We might be occupied introducing this place and ourselves to our future together.

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Dirty

Dirty
Jean-François Millet: Garden Scene (1854)
"Today seems like the day to finally get up and Dirty."

During exile, the dirt I encountered amplified my sense of displacement. My home valley was blessed with remarkable soil, Loess, the likes of which only a small handful of places in this world enjoy. Deposited here by wind over millennia, it features few rocks and little organic matter. I can pull a long-tailed button weed free from it with its foot-long delicate root intact. Water slips right through it. Improved with peat or compost, it becomes perfectly friable, an extremely fine planting medium. Elsewhere, I encountered what seemed like imposters of soil, clays and hardpan scrabbles, gumbos and shallow gravels, all exhausting, unrewarding stuff with which to even attempt to work. SettlingInto seems to insist that I sink to my knees and get Dirty for a change. In the Rockies' Foothills, I came to dread working what passed for soil. In the DC suburbs, I mixed crushed leaves with the clay to create something workable, after bending my turning fork just turning over dirt more suitable for pottery than planting. I longed for better every Spring.

Now the opportunity presents itself in spades.

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Done&Done-r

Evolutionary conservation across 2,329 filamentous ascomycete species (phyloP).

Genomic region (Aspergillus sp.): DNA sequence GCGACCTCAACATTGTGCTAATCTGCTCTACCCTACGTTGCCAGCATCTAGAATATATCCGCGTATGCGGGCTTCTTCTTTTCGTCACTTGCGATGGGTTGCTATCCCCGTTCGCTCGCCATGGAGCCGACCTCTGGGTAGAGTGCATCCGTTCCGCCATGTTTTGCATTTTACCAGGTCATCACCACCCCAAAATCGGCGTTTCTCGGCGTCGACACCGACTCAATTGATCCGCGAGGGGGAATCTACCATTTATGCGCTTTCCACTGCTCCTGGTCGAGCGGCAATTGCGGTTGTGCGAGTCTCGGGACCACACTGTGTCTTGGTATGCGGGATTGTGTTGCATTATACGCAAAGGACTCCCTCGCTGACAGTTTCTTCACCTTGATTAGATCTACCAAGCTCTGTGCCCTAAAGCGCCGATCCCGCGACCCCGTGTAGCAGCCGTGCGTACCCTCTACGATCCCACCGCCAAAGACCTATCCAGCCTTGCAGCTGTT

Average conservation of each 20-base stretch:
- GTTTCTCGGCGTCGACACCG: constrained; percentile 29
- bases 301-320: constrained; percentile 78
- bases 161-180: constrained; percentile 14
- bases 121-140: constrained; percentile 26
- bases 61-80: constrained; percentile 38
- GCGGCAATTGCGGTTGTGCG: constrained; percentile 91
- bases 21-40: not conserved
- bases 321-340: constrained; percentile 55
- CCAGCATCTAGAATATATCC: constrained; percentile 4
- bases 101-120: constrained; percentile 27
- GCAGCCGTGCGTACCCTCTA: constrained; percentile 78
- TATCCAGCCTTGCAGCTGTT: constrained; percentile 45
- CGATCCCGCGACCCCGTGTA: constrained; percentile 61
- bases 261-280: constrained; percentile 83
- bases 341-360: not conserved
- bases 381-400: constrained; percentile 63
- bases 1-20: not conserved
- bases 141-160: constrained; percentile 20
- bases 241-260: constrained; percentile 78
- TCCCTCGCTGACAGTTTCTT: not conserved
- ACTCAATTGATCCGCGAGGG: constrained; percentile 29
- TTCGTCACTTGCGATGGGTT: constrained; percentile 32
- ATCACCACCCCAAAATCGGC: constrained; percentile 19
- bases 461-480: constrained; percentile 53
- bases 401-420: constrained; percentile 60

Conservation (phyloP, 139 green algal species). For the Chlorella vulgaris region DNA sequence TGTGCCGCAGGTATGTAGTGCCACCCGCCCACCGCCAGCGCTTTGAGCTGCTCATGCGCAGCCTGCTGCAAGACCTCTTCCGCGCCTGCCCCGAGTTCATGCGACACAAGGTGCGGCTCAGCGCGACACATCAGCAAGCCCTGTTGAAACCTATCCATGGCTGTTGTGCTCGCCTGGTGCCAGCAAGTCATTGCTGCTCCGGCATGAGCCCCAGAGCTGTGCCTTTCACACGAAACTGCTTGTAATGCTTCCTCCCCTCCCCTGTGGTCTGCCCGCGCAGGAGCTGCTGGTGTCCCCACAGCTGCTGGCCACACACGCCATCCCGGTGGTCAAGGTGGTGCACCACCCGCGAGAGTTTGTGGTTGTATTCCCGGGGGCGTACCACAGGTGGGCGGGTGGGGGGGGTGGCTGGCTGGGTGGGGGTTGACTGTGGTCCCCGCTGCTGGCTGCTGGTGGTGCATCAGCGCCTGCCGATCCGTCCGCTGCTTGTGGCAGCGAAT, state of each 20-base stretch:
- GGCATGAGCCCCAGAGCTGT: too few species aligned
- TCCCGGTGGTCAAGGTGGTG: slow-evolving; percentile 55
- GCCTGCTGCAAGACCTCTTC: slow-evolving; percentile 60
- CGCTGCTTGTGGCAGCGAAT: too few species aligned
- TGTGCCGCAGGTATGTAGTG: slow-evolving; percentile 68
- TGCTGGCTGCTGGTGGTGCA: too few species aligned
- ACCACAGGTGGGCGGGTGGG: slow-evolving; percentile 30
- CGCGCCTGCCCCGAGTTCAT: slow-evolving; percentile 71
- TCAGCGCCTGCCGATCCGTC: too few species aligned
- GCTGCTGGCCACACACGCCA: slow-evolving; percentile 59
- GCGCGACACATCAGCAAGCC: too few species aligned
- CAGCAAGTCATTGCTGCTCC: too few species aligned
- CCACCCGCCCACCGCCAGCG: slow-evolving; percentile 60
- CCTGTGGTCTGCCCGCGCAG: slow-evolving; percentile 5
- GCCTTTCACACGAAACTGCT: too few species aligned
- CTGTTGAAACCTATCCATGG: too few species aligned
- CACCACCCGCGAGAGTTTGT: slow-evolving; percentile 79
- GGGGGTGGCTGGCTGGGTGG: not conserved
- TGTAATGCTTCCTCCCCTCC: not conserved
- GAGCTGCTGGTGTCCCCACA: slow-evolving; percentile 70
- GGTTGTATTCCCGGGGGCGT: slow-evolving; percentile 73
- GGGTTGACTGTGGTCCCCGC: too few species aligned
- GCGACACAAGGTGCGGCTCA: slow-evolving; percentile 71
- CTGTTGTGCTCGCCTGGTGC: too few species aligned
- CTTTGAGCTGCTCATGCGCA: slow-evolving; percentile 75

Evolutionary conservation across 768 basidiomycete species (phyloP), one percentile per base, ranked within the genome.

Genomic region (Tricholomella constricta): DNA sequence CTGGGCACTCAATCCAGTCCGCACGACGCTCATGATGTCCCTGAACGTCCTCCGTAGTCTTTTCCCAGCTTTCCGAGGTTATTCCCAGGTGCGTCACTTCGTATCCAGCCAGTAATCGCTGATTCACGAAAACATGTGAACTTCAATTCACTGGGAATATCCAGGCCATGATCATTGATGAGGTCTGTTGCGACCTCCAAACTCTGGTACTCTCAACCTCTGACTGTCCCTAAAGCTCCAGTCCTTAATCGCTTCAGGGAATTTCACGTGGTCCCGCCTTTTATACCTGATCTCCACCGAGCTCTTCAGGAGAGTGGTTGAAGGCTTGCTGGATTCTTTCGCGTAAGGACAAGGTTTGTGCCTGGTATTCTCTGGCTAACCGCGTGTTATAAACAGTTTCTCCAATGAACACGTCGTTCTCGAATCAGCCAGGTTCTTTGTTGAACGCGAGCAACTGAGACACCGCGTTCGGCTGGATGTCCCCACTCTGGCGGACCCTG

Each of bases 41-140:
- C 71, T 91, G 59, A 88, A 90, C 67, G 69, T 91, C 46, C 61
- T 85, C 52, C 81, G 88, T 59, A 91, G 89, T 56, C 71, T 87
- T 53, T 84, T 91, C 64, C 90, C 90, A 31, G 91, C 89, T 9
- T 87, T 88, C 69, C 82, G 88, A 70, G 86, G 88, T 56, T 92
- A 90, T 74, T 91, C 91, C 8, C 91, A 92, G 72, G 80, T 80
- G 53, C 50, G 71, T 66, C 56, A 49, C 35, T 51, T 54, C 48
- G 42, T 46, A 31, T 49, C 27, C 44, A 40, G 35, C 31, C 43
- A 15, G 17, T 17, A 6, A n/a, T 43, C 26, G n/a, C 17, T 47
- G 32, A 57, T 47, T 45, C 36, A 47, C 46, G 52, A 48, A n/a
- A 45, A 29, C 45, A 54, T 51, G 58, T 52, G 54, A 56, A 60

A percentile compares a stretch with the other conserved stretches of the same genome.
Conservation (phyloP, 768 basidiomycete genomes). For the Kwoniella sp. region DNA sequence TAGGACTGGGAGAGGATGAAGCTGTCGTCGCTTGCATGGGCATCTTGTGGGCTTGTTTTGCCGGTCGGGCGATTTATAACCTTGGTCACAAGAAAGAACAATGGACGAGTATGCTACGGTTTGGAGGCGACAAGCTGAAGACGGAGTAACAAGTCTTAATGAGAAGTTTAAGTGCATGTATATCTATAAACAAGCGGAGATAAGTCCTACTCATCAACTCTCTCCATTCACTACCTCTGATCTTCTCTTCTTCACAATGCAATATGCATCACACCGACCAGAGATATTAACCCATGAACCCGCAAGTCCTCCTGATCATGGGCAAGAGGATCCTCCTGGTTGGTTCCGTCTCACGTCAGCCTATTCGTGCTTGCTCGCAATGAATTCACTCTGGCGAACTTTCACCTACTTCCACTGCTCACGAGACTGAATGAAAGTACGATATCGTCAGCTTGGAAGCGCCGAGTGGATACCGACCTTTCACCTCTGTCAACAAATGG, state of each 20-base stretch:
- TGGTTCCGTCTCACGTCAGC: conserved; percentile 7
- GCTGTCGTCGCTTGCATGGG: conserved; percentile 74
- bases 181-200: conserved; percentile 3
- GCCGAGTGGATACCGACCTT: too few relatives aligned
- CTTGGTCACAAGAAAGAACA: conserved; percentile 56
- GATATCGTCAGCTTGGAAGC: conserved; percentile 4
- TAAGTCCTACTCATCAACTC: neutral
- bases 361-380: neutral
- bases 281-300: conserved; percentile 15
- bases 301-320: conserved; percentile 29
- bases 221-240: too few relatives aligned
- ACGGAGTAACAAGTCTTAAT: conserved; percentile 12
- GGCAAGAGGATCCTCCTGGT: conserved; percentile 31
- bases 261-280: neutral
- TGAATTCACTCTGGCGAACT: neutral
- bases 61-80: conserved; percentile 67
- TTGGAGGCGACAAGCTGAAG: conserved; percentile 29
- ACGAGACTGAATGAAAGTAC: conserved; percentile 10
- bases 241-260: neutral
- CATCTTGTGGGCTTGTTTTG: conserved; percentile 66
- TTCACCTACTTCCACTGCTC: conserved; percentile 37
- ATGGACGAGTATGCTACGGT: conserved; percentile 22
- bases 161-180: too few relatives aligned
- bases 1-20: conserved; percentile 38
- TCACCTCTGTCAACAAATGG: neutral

DoneDone-r
Thomas Wright: A Finite View of Infinity (1750)
"I feel reasonably confident that a fresh infinity hides in there, ready to spring itself upon me."

Both packing and unpacking fall into a unique class of human activity in that they seem to have no concluding point. A naive packer might look at a house and quite reasonably presume that packing should simply entail putting every thing within that place into a box, though that notion will prove impossible to satisfy in practice. Some items seem to have been specifically designed to not fit into any box, for instance, and others turn infinite, filling just as many boxes as one throws at them, with always a few more outstanding, ad infinitum. Flower pots pack like this. So do the contents of any typical garage. One must eventually come to some sort of accommodation with these items and acknowledge a state nestled somewhere between Done&Done-r. Insanity seems the only reasonable alternative.

Unpacking reverses while amplifying these conditions.

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Fool'sMission

Fool'sDay
BARTOLOMÉ ESTEBAN MURILLO: Two Women at a Window (c. 1655/1660)
"Only idiots attempt to find themselves by mimicking another."